These details (and many others) aside, the truth remains that Banting, Best, MacLeod, and Collip took Banting’s original idea from inspiration to application in an incredibly short period of time.
Still, there was much more work to be done. The team had not yet perfected their method for extracting and purifying the serum from animal pancreases. Shortly after announcing their discovery, the team was temporarily unable to recreate the potency of their original extract. It would take many more scientists and a great deal more funding to create a reliable process that could be scaled up.
And, of course, the story of insulin does not end in the 1920s. Over the next century, researchers would continue to improve upon Banting’s original discovery. For one thing, today’s insulin is made from E. Coli bacteria—not extracted from animal pancreases. There have been many other important developments as well. If you’d like to learn more about evolution of insulin, I recommend Dr. Stewart Harris’s presentation from Insulin100.
If you don’t care much about the details, all you need to know is this: The insulin available in 1923 was immeasurably better than the previous option for people with type 1 diabetes (a starvation diet followed by an untimely death), and insulin today is immeasurably better than the insulin produced a century ago.
Thank You, Scientists
One hundred years ago, Banting and his colleagues made history. This past week, as I perused Insulin100 presentations given by physicians and researchers from around the world, I was reminded that the story of insulin isn’t over yet.
Immune therapies for preventing type 1 diabetes, closed-loop insulin systems for tighter blood sugar control, research on gut microbes, and so much more . . . though my comprehension of this research barely scrapes the surface, I still understand it well enough to know that scientists all over the world are dedicating their professional lives to making my life better.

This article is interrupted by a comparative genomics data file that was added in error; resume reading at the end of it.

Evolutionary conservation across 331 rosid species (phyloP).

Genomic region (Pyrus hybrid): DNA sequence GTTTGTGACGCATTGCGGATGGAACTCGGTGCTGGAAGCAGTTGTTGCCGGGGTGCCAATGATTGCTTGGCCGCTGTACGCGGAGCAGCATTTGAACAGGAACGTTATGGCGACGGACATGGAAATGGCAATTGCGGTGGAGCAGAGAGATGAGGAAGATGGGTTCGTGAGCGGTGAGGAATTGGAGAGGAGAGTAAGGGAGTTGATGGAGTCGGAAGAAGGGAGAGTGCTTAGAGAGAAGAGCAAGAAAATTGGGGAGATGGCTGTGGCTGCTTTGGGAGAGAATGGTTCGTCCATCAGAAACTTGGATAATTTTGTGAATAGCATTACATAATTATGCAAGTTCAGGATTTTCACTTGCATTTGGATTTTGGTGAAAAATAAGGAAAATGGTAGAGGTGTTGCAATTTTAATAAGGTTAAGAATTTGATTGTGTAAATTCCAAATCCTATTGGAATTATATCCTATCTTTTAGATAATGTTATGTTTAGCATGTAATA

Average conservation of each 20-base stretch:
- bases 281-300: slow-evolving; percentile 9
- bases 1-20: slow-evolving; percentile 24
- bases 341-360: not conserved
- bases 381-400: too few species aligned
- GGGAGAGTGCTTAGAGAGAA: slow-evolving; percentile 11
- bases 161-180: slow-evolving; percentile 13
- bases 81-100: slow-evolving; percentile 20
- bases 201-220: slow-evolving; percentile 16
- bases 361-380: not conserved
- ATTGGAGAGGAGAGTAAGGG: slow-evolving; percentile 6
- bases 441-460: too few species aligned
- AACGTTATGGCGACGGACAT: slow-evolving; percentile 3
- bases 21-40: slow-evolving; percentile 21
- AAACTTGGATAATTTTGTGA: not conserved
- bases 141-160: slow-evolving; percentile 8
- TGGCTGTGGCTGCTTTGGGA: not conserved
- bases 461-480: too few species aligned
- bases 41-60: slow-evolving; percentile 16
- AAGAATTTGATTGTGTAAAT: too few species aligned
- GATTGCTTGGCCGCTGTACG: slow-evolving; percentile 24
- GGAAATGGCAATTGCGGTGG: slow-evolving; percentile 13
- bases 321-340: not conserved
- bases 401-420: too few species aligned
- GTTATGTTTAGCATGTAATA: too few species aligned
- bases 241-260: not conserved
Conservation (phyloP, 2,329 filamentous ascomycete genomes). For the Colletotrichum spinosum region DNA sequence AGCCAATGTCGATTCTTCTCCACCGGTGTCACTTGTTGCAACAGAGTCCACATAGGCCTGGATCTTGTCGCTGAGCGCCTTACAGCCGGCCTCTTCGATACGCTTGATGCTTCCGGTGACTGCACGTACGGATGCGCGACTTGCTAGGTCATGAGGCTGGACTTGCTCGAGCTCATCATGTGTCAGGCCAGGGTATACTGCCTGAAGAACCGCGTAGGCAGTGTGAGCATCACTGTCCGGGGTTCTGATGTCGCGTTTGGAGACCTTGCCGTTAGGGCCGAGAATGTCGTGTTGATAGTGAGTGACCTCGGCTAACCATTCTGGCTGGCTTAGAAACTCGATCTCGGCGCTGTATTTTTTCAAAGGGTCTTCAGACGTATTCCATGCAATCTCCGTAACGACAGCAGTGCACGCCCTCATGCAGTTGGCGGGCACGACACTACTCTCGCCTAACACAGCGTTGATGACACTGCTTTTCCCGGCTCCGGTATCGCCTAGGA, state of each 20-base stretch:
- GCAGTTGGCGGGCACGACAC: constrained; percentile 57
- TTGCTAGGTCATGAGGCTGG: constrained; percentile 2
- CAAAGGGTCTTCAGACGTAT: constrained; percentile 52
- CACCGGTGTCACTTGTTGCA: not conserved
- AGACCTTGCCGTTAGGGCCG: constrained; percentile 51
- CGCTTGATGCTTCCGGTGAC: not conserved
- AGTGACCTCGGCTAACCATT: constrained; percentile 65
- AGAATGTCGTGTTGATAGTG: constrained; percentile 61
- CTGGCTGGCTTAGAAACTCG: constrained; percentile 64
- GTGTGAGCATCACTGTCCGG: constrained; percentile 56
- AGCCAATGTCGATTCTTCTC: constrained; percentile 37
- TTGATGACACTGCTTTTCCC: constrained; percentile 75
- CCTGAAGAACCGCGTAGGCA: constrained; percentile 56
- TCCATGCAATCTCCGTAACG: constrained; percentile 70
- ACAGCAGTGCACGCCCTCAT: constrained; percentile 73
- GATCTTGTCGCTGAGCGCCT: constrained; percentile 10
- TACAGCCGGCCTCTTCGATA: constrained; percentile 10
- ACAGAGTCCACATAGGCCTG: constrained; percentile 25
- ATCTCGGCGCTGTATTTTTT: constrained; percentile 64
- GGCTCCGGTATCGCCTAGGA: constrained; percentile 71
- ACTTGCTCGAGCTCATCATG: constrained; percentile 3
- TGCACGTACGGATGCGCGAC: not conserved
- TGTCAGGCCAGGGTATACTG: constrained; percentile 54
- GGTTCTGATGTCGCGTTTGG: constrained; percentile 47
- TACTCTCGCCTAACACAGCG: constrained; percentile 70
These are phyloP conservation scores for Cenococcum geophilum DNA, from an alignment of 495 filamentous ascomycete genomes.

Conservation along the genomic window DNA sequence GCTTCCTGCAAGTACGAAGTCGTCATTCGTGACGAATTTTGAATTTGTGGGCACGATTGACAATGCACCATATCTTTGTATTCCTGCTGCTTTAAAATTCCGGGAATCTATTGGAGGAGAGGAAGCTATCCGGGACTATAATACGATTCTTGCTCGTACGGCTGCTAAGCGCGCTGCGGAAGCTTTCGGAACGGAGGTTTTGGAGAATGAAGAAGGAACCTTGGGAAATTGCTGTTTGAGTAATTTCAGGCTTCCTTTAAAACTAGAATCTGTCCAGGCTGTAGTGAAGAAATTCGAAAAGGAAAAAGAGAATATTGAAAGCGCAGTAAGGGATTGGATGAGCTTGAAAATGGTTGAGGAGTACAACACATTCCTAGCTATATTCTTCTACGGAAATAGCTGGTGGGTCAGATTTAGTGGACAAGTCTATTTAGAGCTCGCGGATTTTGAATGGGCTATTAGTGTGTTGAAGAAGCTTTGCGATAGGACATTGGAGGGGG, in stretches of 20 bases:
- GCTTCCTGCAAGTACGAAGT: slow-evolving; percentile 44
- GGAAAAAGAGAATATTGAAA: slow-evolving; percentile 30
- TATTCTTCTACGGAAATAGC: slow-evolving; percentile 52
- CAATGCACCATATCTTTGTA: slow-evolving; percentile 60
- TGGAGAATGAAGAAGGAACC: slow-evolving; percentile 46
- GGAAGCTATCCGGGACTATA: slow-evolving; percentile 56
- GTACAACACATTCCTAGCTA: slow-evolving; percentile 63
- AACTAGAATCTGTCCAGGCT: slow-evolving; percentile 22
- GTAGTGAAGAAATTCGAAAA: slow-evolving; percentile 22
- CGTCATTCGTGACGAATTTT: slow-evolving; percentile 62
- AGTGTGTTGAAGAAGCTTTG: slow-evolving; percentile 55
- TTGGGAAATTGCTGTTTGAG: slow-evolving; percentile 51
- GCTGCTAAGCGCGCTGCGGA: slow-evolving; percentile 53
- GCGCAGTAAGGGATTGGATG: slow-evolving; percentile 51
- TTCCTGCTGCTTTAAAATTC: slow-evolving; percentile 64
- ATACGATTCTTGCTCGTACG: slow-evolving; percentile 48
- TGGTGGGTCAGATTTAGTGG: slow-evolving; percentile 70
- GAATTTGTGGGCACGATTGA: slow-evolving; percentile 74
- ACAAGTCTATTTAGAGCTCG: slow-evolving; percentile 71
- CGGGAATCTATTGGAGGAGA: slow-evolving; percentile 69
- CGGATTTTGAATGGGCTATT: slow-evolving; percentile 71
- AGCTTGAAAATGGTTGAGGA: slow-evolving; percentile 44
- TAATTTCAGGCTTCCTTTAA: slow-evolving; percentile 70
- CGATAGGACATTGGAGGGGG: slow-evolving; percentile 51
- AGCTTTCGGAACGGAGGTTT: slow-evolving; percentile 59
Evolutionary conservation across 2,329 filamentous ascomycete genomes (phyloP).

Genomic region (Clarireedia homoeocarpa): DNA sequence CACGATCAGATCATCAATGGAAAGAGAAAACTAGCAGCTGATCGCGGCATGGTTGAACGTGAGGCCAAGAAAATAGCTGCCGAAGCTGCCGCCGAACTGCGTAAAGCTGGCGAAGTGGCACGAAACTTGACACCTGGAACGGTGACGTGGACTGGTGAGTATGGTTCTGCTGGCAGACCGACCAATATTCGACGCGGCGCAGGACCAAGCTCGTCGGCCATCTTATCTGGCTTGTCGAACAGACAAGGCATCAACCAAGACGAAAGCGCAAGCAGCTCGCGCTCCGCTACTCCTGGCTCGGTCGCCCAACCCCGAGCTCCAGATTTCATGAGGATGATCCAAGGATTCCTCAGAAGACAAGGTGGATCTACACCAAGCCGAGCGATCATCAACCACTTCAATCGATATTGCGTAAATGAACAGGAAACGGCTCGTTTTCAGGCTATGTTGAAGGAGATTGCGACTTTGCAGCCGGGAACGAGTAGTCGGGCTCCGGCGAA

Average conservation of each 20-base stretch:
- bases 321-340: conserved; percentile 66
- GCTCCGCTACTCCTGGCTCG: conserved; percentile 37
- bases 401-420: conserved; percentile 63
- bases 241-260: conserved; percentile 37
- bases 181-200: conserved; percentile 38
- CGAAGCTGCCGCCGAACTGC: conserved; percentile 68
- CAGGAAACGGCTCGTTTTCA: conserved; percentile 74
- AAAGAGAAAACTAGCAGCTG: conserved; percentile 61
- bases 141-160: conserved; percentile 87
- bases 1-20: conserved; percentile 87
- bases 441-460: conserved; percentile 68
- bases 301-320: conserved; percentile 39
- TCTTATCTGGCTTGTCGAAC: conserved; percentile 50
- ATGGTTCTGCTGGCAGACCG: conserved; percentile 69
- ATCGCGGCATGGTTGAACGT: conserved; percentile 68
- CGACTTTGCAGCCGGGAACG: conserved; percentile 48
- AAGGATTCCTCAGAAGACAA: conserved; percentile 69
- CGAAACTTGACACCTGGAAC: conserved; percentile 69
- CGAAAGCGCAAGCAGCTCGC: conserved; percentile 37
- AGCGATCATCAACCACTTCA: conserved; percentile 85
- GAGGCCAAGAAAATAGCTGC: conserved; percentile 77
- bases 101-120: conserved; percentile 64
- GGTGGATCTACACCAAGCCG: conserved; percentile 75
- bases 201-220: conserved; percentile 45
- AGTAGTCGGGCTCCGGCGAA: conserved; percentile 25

I am not naïve; I know that medical research is a for-profit industry driven by dollars and cents, not altruism. I also do not wish to downplay issues of access and cost, topics that are impossible to ignore when it comes to the topic of insulin. Yet in spite of the politics, I am inspired by the science and the individuals responsible for moving it forward.
Insulin is ultimately the product of human curiosity and perseverance. Its discovery and continued improvement is the result of many, many people refusing to settle for “good enough.” In other words, it is the product of science.
Science has a way of getting tangled up in the overwhelming shuffle of politics and money. And with so much information available—much of it ostensibly about science, but actually about the other two topics—it’s no wonder misinformation has become so prevalent. For reasons both understandable and dubious, trust in science has eroded alongside trust in political parties and leaders, and fear has taken its place.
In researching the history of insulin, including the complicated realities of medical research, healthcare access, and more, I was reminded that beneath all the complexity is the simple truth that ethical science can do us so much good if we value it appropriately.
Imagine what would have happened if, in 1923, parents of children with type 1 diabetes hadn’t trusted Banting or his miraculous new medication. Imagine if they’d read Leonard Thompson’s story in the newspaper and not believed it was true. What would the world look like if, over the past century, we had rejected science instead of embracing it?
I am grateful for the science behind insulin and so many other innovations of the past 100 years. And, of course, for the scientists who drove it forward.
Thank you, scientists. Thank you for insulin, antibiotics, vaccines, clean water, an ample food supply, and all the other wonderful things that have kept me alive so far. Thank you for electricity, bridges, cars, the internet, telephones, music, movies, and so much more.
Thank you for allowing all of us – scientists or not – to live in and create a better world.